“Hope is the thing with feathers, That perches in the soul,
And sings the tune--without the words, And never stops at all…” - Emily Dickenson
“People can live without pleasure but not without hope.”
- Nechama Tec
Normally, they would have just crept quietly past the sitting room and up the stairs to deposit their products but something about the scene stopped them in their tracks.
Wordlessly, they shared a look before turning and setting their packages down on the kitchen table.
“Mum?” asked Fred quietly, coming into the living room and folding his lanky form down onto the carpet among the boxes surrounding their mother.
“What is it?” added George gently, perching on the footstool on the other side of her and placing a hand on her shoulder. She was shaking slightly and there were silent tears trailing down her cheeks. “What’s wrong?”
Sniffling strongly, she gestured to the open, half-empty boxes covering the floor and all the chairs, their contents strewn around the room.
“I can’t do it,” she said softly. “I just can’t do it this year.”
The twins glanced around taking in the barren Christmas tree in the corner, the ornaments and strings of lights and tinsel thrown around or still unpacked.
“We’re scattered every which-way this year, our every move watched. Bill and Fleur don’t dare leave their house, Charlie can’t come home for fear he won’t be allowed to leave, and Percy – ” Her voice broke but she continued. “Percy’s in so deep I don’t know what will become of him.”
Over her bowed head, Fred and George shared a hard look, but neither said anything.
“I just don’t see the point of being festive this year, boys,” she finished softly.
“Well, there is still us…” suggested Fred quietly.
“…and Ginny and Dad,” added George pointedly.
“I know that, boys, and I’m not trying to ruin your holiday, but…” she trailed off, her crying lessoning as a different emotion started to leak through. “I can’t see the point of getting my house all decorated when at any moment someone could come and drag us all away from it!”
Fred stood up suddenly, his face firm. “But, Mum, that’s exactly why we need to do it!” he said loudly as George joined him on his feet.
Their mother stared at them.
“Fred’s right, Mum,” said George earnestly. “We have to celebrate, and go all out this year. Because if the Death Eaters are gonna come in the middle of the night and drag me from my bed to torture or kill me – ”
He watched his mum gasp at his words but he didn’t take them back. They’d known for a long time this wasn’t a game they were part of.
“ – then they are bloody well gonna have to walk through the biggest, brightest Christmas display ever known, just out of spite,” finished Fred solemnly. “We might not be able to stop them from coming eventually, but we refuse to act like we’re waiting for them.”
Their mum sniffled again, tears once again glinting in her eyes, whether from their fool-hearty bravery or her worry for them they didn’t know. Probably both.
Fred sighed and bent back down, sitting on the stool George had just vacated. “Look, Mum,” he said gently, picking up the ornaments she had been holding carefully in her lap since they had walked in. They were nothing special, just some reindeer made of popsicle sticks and glue, but both boys knew exactly why she was holding them so tenderly. They’d been made by Ron and Harry, last Christmas, in one of the handful of peaceful, fun times the family had spent together in the last few years. “You know we wish more than anything that we were out there helping them, protecting them. We would have gone with them in a heartbeat, but for some reason Harry felt he couldn’t ask us.” He stopped, again wondering why he and George had been left behind, but knowing he couldn’t change it. “But I’m going to tell you something Harry once told us, when he gave us his Triwazard winnings.”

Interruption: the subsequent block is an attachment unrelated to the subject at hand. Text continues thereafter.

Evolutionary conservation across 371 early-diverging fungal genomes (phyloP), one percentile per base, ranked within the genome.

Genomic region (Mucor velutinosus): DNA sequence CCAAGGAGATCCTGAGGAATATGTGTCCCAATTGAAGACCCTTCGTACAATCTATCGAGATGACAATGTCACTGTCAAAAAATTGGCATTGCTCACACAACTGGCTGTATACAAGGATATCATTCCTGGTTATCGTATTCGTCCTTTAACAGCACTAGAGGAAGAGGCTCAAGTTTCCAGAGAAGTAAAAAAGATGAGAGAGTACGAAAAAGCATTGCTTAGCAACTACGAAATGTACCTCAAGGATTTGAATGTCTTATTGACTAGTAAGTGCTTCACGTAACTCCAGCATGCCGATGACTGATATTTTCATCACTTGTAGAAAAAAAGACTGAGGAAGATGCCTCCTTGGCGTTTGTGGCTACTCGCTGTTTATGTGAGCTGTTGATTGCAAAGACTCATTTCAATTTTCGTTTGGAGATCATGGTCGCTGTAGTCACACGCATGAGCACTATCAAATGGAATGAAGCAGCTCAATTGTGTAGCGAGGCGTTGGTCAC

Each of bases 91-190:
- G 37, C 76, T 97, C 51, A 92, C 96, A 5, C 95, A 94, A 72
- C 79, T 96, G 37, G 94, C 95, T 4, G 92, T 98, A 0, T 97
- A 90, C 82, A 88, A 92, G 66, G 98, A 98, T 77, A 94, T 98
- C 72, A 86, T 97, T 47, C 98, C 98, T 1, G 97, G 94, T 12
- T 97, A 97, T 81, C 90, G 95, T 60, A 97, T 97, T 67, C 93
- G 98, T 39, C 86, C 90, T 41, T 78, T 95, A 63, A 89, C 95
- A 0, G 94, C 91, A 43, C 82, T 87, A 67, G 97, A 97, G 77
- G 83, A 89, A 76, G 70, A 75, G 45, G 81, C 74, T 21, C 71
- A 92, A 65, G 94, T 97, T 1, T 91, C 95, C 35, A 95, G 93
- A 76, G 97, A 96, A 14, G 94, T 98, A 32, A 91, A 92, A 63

“Forced us to take them is more like it,” added George.
Fred nodded in agreement before continuing. “He said to get working on our joke shop because he could do with a few laughs. Said he had a feeling we were going to need them more than usual before long.*”
“So don’t you see, Mum,” George picked up, knowing exactly where his twin was going with this. “That’s the real reason we have to celebrate, we have to keep up our hope. For them. Because somewhere, Ron and Harry and Hermione are out there, doing Merlin only knows what, but whatever it is, it’s so that we can win this war.”
“That’s why we laugh, Mum,” said Fred earnestly, standing up and hanging the two ornaments on the tree with great care. “And joke and sell toys and pranks, even now. Because we have hope that someday, things will be right again. Because if we stopped, it would feel like a huge betrayal of hope and faith in those three and everything they’re risking and suffering for us.”
“And it would be just one more way for the bad guys to win,” added George with a shrug.
“Which really cheeses us off, actually,” Fred couldn’t help throwing out there.
Their mum hadn’t said a word for a long time, but now she sighed, wiping a hand across her cheeks as she started wearily to her feet. “I don’t know why I keep underestimated you two like this, but I should really learn not to.”
“Yeah, Mum, you really should,” said George cheekily, giving her a hand to finish getting up.
“We’ve been telling you that for years, you know…” said Fred, feigning hurt. “You know we’ll always be here for you, right, George and I?”
“Of course I do, boys,” she said, reaching up to give each twin a loving pat on the cheek.
“Excellent,” replied Fred, rubbing his hands together gleefully. “Now, what do you say we light this place up like…well, a Christmas tree, before Dad and Ginny get home?”
“I suppose we’d better,” agreed their mum, her smile still weary but her tears dried. “For Ron.”
“And Hermione,” added George, giving a mock salute to the air.
“And Harry,” finished Fred. “The hope of us all.”
* Paraphrased quote from Harry Potter and the Goblet of Fire, Chapter 37, p 733.